Mark Pauline created Survival Research Laboratories (SRL) in 1978, to create art that has a “unique set of ritualized interactions between machines, robots, and special effects devices, employed in developing themes of socio-political satire” (SRL). Pauline attended the San Francisco Art Institute and idolized late 1960’s far-left revolutionary group the Weather Underground, which sought financial and racial equality—which in sum meant “world communism.” Taking a page from the Black Panthers, the Weather Underground justified violence as opposition to the Vietnam War, and blew up police headquarters, a bathroom in the Pentagon, and themselves accidentally. In the 1970’s, the former Industrial City, San Francisco, had uninhabited warehouses full of abandoned machinery and Pauline stole it, tore it apart, and built new machines to perform his own acts of radicalism.


Survival Research Laboratories, "Machine Sex", 1979.


He staged his first show, “Machine Sex”, at a gas station (at which he did not seek permission) and operated a conveyer belt that led into a Plexiglas dome filled with spinning blades. The song “Killing an Arab” by The Cure played loudly and in a slower tempo, and Pauline fed eight dead pigeons in Arab doll costumes down the conveyor belt that were sawed into chunks and spit out of the machine. As “The Verge’s” Jesse Hicks notes, “It was 1979, and in the American imagination the traditional white robes evoked the Shah of Iran, OPEC, and the energy crisis.” As SRL put on more shows, Pauline’s political messages became more experiential for the viewer; there was no guarantee that SRL’s robots wouldn’t maim you during a performance in a gas station parking lot, throwing off fire and losing parts. The point is to make the viewer alive with fear. It’s like being in a war, or a punk show. “It’s about bring a sense of anarchy into people’s everyday lives,” Pauline said in an interview with “The Verge.” Lots of visual art focuses on showing subjects vividly alive with terror, (“Guernica”, James Nachtway’s photographs), but nothing is genuinely hazardous like Pauline’s work.



Mark Pauline’s been building terrifying and beautiful robots for over 30 years. Along the way he has lost most of his right hand to a rocket fuel accident, plead guilty to terrorism, and the SRL is banned from Japan. As technology has refined, so has Pauline’s art. The SRL’s machines in the 1980’s were scary because they were engaged in obviously dangerous war games, and technophobia of evil or out-of-control machines was omnipresent in popular culture. The presence of machines in popular culture is still influential in SRL’s current projects, like the fully articulated “Spine Robot” that resembles Dr. Octopus’s arms, but they are unnerving because they move so organically. Either way, SRL’s nightmarish robots are a metaphor for the truly scary, though less visible, things going on in the world.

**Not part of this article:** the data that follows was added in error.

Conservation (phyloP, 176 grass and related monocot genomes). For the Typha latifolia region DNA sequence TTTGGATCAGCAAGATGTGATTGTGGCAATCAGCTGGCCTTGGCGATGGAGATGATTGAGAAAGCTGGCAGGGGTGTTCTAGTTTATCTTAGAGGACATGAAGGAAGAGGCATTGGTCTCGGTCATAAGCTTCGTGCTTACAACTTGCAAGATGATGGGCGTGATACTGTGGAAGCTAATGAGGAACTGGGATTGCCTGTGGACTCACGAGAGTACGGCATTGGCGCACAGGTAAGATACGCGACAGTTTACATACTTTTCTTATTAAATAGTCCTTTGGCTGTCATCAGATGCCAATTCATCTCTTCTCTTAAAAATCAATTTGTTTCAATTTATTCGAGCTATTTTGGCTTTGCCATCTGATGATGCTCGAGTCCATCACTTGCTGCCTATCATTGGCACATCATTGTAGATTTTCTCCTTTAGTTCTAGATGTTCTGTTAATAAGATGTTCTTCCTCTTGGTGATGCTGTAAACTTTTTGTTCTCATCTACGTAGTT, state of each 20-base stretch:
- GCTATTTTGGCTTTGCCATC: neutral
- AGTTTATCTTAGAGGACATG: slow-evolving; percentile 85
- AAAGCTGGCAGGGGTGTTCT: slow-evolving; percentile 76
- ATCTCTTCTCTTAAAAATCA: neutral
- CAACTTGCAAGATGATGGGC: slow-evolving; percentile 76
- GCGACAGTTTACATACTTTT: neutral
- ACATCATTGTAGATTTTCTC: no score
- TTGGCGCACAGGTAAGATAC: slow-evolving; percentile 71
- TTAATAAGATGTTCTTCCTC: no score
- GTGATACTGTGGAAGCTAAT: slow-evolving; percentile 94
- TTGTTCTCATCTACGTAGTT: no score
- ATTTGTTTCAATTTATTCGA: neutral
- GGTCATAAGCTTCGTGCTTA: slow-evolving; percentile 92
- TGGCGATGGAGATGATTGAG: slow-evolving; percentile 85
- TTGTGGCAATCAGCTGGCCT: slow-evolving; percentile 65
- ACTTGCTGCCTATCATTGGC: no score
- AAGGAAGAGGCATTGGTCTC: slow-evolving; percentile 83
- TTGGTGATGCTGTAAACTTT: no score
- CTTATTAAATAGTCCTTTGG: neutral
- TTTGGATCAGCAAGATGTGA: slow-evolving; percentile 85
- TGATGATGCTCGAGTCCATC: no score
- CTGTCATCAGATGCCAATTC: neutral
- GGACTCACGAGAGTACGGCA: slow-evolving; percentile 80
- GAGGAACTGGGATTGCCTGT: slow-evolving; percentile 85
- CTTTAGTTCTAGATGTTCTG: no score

Mark Pauline will give his fabulously titled lecture, “Trick Others into Accepting Your Sick Schemes as an Exciting Source for Personal Success and Acceptance,” at the San Francisco Art Institute on Friday night at 4:30 pm. The lecture is free an open to the public.



-Kendall George





Hicks, Jesse. “Terrorism as art: Mark Pauline’s dangerous machines,” The Verge. 9 October 2012. Web 16 October 2012.


Survival Research Laboratories. “About Survival Research Laboratories,” Survival Research Laboratories. 2012. Web 16 October 2012.


Videos and Images, in order of appearance:


Mark Pauline. “Mark Pauline at George Olson Cadillac,” YouTube, tikitom9. 11 June 2009. Web 17 October 2012.


Survival Research Laboratories. “Machine Sex, 1979, Survival Research Laboratories in Los Angeles, 10/1,” Boing Boing. 8 September 2011. Web 17 October 2012.


The Verge. “Terrorism as art: Mark Pauline’s dangerous machines,” The Verge. 9 October 2012. Web 16 October 2012.